Thank you Chairman Pallone, Ranking Member Deal and Members of this Subcommittee for holding this hearing. I appreciate the opportunity to testify before you today on the Breast Cancer and Environmental Research Act. This bill is responsible public policy calling for research to move us closer to understanding the causes of breast cancer and how to prevent it. As a breast cancer survivor and advocate I am very passionate about getting this bill enacted this year.
In 2006, I was diagnosed with breast cancer. I knew I wasn't going to sit back and let breast cancer control my life. Before my diagnosis, I had been helping raise awareness and funds for breast cancer for years. Concerts, events, whatever I could do because I always knew it was an important issue. Then it really hit home. And I knew awareness wasn't enough, real, strategic action was needed, so I joined with Fran Visco and the National Breast Cancer Coalition (NBCC) because I believe in what they are doing for all of us.
About a year ago, Fran asked me to learn about this bill and I did. I am not here lightly. I know what this bill will do and I am certain it is the right approach.
Why is this bill so important to me? Because I want to know what causes this disease—for me, for the 2.3 million others who share this diagnosis with me, and especially for all those who are at risk, or putting themselves at risk without even knowing it. Like the vast majority of women diagnosed with breast cancer, I have no known risk factor, including no family history. I have no idea why I got breast cancer, or what I can say to others who want to prevent it. Here's what I do know: we need to put more resources into figuring out what the environment has to do with breast cancer. We need to do that through government funding, because there is little financial incentive for anyone else to do this research.
I have spent a great deal of time working on environmental issues. I have traveled the country to raise awareness about what we are doing to our environment and what we can do to help save it. I know the issues are even more complex than that, especially when it comes to the associations between environment and disease. And I know this bill —and NBCC—includes a broad definition of environment, to include not just exposures, but lifestyle and the interaction between genes and the environment in and outside of our bodies. Looking at these issues in such a strategic, global way needs federal funding and oversight. But it also needs the input of researchers and advocates throughout the country and from every perspective.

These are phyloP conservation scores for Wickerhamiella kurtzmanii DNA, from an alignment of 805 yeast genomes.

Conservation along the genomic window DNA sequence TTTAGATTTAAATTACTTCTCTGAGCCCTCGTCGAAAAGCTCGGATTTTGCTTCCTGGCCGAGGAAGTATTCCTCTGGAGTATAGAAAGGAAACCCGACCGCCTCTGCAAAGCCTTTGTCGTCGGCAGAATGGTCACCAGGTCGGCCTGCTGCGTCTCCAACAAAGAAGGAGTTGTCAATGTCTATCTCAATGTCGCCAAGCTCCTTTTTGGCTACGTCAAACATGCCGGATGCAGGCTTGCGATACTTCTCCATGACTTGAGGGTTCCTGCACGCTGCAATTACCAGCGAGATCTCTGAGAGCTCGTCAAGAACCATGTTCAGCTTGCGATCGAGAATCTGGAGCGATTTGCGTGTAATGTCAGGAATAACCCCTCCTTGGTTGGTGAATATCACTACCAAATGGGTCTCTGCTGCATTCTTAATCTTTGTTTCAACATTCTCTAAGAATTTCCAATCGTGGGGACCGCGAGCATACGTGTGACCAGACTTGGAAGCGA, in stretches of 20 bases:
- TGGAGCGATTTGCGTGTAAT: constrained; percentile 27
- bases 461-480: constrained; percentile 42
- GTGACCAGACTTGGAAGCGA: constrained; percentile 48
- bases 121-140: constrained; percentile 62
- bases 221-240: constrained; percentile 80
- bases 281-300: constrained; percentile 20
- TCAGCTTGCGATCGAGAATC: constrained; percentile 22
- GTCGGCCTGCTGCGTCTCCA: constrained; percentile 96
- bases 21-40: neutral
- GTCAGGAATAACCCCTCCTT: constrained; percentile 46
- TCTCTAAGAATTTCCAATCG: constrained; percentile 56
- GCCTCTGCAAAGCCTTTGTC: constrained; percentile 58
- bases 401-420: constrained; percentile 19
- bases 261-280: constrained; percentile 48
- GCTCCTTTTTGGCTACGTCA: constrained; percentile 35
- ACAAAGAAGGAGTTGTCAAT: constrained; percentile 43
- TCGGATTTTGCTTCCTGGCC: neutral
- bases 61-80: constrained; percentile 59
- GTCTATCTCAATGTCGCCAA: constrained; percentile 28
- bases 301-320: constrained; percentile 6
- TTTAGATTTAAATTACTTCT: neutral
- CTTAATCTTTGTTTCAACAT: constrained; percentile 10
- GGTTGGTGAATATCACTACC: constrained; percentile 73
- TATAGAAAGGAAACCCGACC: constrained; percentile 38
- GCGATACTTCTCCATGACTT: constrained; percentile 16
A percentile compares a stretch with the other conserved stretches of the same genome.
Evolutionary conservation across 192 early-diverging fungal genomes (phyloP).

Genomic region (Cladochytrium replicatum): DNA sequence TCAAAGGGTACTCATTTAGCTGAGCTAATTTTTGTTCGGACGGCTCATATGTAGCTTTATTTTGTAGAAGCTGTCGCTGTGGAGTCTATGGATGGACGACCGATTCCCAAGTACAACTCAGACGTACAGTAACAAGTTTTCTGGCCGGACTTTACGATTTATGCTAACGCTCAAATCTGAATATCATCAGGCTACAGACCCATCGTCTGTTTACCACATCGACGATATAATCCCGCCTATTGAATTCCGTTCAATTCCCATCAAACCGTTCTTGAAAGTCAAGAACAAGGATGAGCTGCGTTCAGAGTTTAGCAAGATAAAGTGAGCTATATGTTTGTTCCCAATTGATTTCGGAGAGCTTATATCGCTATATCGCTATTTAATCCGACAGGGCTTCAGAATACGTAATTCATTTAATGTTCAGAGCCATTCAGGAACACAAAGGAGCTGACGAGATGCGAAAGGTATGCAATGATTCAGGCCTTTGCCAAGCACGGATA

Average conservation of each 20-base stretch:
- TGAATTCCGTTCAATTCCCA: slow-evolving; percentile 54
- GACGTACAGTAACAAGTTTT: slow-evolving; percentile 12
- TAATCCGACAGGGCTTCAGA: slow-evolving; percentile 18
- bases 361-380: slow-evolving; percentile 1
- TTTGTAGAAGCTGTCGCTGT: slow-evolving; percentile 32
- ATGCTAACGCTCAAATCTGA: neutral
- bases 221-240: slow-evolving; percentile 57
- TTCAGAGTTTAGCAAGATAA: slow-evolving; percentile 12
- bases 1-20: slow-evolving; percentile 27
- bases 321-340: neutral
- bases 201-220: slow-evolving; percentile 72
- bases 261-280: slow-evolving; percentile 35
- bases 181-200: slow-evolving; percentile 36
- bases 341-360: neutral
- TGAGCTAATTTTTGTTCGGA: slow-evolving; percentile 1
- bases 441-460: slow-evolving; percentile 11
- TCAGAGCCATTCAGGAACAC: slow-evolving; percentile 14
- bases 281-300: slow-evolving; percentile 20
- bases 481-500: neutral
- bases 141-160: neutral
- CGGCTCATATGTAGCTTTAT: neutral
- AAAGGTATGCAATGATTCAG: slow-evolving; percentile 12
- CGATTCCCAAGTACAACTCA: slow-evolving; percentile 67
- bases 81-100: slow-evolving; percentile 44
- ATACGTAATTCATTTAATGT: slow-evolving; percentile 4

I can tell you this: the public cares deeply about the environment and about breast cancer. And they look to you to help solve these problems. Don't let us down.
Breast cancer continues to be a puzzle. Rather than just continuing to invent new treatments, I believe we need to focus on prevention. And we are unlikely to prevent breast cancer if we do not know what causes it. The Breast Cancer and Environmental Research Act calls for a national, strategic approach to address the question of what in our environment – inside and outside our bodies - may be related to breast cancer. It doesn't dictate the science. It doesn't tell scientists what to do. But it does give them the resources and the focus to address these issues. It will bring the best and brightest researchers together to work in collaboration with trained advocates and with community-based organizations. So, the scientists across the country, working with the community most at risk and impacted by this disease, working together to solve the problem seems like a great way to deal with such a difficult issue. It is a wise investment that our federal government must make. It is a small investment relative to the size of this problem that affects millions of Americans.
It is frustrating to me that this bill has been around for so long, with so much support, and it still has not been enacted. I know that this bill was developed after years of analysis by the National Breast Cancer Coalition, with the input of scientists, policymakers, consumers, and all the key stakeholders. It was developed after much thought and based on experience with different research models.
I can't imagine there are many bills with the level of bipartisan support this bill has. Advocates like me worked very hard to get 268 cosponsors here in the House, and 70 in the Senate. As a member of the public I must assume each and every one of those cosponsors supports the approach taken by this bill. And I have heard about the tremendous support from the scientific community. So, scientists support this, the public supports it, and the majority of both the House and Senate support it. A majority of this very Committee supports it. My understanding is that after negotiations and discussions with the National Breast Cancer Coalition, the National Institutes of Health (NIH) does not oppose the Senate version of this bill. Those facts alone should support enactment.
Last April, I was up here on Capitol Hill with Fran and the National Breast Cancer Coalition, meeting with a number of you, and with Members of the Senate, to talk about this bill. Frankly, I thought after all the support, after all the promises I got last Spring, after eight years of Congress supporting this bill, by now it would be law. Yet, here we are.
I am so glad you are holding this hearing today. I understand it is a necessary step before your Committee can actually approve the bill. And I hope that will happen very soon, perhaps today? I urge you to take action on this legislation—the time is long overdue. All across the country, women and their families are demanding that Congress act now to pass the Breast Cancer and Environmental Research Act.
We are looking to you for your leadership and your support.